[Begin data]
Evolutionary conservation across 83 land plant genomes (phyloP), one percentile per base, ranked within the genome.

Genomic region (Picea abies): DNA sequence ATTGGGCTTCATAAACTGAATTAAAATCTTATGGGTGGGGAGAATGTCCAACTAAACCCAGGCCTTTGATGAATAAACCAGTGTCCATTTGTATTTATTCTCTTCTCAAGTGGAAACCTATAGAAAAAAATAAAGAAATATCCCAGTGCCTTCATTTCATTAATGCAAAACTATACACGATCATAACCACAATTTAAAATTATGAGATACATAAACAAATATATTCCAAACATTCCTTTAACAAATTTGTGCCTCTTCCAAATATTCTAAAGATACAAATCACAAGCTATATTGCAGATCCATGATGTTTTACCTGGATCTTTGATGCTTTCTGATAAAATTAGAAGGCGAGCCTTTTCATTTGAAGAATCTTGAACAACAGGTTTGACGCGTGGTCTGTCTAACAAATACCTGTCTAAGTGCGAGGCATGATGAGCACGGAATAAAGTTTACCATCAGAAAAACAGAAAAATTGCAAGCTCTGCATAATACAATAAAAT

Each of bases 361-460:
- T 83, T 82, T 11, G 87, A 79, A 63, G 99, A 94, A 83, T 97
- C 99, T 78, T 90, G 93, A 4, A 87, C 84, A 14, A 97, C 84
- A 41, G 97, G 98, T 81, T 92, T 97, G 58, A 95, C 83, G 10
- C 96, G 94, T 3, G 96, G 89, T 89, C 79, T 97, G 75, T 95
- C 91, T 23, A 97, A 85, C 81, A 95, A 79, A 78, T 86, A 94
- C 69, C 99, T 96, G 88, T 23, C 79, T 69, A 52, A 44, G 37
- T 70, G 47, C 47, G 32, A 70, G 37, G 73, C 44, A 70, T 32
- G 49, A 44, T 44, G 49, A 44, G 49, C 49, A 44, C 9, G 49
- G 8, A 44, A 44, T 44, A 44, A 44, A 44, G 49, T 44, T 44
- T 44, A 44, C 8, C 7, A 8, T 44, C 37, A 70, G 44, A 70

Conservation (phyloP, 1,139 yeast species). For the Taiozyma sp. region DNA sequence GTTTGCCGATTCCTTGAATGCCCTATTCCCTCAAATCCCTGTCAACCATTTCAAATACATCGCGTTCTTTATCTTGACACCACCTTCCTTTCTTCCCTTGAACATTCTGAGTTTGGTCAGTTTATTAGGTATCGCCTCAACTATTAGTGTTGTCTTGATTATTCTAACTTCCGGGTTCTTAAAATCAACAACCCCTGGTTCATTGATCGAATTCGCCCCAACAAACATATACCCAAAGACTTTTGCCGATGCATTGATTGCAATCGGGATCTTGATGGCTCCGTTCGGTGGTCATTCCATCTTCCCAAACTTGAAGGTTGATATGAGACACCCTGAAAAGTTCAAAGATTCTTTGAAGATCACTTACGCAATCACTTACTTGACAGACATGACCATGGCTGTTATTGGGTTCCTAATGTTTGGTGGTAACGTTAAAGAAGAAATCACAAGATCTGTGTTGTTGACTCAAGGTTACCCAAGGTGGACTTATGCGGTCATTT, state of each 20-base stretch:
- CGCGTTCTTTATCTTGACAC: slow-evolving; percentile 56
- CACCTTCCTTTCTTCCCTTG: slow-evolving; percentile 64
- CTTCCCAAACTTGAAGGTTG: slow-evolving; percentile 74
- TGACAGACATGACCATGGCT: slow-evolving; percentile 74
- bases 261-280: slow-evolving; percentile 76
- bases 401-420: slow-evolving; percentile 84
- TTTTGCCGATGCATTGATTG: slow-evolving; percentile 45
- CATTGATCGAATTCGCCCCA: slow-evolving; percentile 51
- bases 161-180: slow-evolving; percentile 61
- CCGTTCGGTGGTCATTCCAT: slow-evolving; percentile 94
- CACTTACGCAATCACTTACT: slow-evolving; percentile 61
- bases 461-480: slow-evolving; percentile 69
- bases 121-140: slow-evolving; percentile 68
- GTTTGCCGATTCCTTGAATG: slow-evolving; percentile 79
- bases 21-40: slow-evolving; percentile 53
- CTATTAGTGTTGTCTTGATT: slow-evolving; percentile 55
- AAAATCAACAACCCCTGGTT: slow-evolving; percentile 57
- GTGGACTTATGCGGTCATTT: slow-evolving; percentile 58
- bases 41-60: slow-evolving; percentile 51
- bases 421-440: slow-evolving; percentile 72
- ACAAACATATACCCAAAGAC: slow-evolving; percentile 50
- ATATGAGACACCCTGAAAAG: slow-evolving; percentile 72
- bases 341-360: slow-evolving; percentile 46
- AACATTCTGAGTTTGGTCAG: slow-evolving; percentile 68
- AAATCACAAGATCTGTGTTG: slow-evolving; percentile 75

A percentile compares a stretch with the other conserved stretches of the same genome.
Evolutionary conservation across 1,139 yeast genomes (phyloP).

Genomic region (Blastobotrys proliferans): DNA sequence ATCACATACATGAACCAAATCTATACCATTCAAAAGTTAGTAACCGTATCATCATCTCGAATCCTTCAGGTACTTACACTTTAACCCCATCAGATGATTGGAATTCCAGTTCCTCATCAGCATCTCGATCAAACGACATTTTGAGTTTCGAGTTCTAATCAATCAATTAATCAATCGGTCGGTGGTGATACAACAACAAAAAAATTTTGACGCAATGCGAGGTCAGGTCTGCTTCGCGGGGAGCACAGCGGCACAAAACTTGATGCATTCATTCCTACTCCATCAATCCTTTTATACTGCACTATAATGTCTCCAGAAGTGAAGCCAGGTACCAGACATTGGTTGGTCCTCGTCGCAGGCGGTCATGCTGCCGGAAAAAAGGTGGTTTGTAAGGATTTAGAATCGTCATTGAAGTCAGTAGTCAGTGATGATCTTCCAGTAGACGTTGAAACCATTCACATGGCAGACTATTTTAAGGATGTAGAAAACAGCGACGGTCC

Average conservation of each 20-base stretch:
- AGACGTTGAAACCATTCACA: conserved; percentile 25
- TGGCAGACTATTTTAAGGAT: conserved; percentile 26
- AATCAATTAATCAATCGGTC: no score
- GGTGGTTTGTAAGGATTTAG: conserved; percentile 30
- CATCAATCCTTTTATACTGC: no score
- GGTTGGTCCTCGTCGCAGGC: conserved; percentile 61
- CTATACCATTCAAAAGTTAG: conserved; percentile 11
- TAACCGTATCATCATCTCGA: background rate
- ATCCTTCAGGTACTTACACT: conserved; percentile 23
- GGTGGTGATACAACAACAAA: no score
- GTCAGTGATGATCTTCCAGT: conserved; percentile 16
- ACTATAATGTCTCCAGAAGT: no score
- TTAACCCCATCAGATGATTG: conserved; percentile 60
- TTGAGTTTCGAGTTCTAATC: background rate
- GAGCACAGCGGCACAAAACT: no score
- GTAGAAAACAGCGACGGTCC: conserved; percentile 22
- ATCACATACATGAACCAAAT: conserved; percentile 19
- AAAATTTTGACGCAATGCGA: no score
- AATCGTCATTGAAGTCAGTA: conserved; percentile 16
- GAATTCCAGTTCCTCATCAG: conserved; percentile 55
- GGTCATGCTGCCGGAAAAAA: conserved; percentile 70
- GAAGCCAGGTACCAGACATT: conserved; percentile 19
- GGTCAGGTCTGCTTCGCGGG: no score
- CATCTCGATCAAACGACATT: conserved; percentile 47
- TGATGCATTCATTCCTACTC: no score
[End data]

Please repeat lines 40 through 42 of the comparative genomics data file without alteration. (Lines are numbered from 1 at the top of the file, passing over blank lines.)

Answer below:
A percentile compares a stretch with the other conserved stretches of the same genome.
Evolutionary conservation across 1,139 yeast genomes (phyloP).

Genomic region (Blastobotrys proliferans): DNA sequence ATCACATACATGAACCAAATCTATACCATTCAAAAGTTAGTAACCGTATCATCATCTCGAATCCTTCAGGTACTTACACTTTAACCCCATCAGATGATTGGAATTCCAGTTCCTCATCAGCATCTCGATCAAACGACATTTTGAGTTTCGAGTTCTAATCAATCAATTAATCAATCGGTCGGTGGTGATACAACAACAAAAAAATTTTGACGCAATGCGAGGTCAGGTCTGCTTCGCGGGGAGCACAGCGGCACAAAACTTGATGCATTCATTCCTACTCCATCAATCCTTTTATACTGCACTATAATGTCTCCAGAAGTGAAGCCAGGTACCAGACATTGGTTGGTCCTCGTCGCAGGCGGTCATGCTGCCGGAAAAAAGGTGGTTTGTAAGGATTTAGAATCGTCATTGAAGTCAGTAGTCAGTGATGATCTTCCAGTAGACGTTGAAACCATTCACATGGCAGACTATTTTAAGGATGTAGAAAACAGCGACGGTCC